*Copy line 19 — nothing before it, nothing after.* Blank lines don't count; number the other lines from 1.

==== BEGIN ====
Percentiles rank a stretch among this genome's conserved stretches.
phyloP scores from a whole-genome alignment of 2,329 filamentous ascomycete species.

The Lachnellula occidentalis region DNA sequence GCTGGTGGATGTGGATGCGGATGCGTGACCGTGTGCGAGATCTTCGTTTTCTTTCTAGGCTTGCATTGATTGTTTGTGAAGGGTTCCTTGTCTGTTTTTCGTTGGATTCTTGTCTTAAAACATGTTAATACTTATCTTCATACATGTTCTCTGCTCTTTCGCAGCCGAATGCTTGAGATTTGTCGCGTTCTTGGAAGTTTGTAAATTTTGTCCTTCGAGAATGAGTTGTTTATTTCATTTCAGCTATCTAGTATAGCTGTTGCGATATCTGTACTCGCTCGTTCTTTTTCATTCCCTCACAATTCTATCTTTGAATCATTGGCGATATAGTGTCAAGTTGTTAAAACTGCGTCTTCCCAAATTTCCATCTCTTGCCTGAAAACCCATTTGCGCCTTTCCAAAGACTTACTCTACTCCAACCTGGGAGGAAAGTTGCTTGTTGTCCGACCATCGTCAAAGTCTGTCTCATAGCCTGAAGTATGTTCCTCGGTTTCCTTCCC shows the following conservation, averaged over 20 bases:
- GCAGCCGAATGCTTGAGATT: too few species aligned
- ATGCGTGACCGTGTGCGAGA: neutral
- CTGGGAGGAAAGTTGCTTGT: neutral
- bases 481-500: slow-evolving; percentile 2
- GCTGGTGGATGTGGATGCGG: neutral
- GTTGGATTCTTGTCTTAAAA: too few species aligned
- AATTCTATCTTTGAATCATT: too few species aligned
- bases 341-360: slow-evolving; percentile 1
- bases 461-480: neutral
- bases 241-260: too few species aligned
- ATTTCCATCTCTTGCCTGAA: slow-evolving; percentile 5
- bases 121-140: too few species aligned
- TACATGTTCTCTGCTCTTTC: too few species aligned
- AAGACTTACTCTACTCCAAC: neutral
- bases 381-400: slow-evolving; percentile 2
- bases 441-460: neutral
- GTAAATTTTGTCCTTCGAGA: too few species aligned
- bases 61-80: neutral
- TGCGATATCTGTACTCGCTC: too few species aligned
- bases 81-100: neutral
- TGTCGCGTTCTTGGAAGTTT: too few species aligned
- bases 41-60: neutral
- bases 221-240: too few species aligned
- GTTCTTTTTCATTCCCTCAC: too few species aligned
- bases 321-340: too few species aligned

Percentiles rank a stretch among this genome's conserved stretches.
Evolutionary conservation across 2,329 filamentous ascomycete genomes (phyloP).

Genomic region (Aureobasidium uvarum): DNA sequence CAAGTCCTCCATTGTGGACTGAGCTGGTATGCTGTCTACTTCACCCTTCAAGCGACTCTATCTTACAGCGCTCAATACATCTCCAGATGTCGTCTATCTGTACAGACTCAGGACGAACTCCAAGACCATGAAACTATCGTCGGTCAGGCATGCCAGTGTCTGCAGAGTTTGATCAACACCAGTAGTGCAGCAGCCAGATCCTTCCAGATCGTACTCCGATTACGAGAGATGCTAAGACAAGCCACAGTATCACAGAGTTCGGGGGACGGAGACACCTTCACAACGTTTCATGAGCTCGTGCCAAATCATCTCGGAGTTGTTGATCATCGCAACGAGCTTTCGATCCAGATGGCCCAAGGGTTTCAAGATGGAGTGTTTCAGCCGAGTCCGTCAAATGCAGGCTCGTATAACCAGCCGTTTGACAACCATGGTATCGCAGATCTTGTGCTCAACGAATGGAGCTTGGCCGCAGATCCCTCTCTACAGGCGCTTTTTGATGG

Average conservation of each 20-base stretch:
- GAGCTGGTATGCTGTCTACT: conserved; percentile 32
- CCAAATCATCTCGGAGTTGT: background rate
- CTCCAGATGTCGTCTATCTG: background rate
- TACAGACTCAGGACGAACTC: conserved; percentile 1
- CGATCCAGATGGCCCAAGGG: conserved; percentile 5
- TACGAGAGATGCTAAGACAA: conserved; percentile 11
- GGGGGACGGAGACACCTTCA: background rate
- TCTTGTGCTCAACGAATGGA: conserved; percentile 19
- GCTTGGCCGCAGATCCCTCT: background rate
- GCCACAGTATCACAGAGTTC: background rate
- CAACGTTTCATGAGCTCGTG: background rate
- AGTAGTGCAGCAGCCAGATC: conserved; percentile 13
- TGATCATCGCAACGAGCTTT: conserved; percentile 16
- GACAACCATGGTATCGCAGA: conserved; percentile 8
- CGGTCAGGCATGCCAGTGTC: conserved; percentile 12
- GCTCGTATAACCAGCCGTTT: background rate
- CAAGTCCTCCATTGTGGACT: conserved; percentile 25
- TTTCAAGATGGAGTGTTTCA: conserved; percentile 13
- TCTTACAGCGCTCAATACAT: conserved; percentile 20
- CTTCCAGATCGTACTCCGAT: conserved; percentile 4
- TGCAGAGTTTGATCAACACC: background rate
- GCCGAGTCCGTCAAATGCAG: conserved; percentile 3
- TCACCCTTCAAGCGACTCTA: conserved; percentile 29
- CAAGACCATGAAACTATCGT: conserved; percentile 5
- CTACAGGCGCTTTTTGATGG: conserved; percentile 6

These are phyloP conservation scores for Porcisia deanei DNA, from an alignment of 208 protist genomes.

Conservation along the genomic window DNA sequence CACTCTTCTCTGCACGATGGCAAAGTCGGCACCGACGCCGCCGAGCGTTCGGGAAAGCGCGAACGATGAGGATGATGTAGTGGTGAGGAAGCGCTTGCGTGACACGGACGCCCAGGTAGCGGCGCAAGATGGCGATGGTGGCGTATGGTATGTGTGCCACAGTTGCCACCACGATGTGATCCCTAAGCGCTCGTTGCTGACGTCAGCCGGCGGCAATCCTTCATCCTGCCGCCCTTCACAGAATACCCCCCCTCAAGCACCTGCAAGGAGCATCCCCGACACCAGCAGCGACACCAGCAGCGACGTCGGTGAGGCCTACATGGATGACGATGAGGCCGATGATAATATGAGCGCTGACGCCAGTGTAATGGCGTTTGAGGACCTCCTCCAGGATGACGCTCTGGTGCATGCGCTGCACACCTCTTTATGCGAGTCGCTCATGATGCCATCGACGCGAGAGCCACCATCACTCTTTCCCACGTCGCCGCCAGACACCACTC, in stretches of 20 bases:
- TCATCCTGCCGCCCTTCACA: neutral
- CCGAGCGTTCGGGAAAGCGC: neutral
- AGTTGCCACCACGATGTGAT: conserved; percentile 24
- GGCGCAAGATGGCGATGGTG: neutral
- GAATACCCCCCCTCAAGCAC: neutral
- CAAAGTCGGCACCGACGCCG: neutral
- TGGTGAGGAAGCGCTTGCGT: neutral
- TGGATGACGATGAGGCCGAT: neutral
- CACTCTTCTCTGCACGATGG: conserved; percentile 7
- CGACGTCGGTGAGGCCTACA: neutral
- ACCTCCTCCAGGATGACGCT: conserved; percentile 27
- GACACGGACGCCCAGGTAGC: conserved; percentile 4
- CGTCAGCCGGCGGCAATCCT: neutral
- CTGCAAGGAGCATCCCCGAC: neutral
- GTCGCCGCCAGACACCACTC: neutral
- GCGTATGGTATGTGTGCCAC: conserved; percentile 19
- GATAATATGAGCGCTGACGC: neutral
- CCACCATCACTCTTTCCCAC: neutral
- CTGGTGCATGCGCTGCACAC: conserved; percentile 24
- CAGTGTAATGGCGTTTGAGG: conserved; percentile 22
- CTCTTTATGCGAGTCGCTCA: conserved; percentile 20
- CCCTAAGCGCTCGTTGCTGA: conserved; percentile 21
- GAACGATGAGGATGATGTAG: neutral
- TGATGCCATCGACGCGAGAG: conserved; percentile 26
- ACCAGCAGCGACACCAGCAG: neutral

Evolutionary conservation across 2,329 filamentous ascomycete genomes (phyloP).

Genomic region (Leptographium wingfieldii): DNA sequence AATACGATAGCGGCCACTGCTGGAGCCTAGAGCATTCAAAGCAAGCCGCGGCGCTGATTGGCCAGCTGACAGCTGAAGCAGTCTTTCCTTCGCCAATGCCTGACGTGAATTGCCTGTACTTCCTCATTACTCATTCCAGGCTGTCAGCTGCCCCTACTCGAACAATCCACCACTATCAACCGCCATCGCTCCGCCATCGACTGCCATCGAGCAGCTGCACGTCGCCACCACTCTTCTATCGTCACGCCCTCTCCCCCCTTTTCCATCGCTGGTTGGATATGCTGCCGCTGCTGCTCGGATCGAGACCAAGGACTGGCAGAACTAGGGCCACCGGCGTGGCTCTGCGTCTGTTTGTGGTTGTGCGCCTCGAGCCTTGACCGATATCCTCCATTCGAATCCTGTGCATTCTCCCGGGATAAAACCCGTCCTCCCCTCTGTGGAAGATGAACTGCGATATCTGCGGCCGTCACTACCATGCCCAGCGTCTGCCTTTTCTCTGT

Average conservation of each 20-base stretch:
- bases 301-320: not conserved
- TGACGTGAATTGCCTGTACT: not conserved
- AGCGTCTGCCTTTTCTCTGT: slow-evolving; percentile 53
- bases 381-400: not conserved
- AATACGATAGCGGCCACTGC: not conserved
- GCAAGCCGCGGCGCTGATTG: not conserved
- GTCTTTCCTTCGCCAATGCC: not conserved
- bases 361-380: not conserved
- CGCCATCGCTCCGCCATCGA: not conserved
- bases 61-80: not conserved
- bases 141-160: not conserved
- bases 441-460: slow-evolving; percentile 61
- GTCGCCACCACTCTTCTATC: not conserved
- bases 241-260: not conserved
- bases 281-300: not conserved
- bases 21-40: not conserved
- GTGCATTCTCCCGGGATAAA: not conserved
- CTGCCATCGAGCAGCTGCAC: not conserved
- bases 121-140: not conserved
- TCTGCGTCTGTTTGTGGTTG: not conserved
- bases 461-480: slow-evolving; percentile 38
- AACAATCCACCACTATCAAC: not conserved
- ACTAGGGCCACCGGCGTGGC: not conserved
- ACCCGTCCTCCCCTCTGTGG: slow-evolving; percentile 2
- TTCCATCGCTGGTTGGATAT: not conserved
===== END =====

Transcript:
- bases 441-460: neutral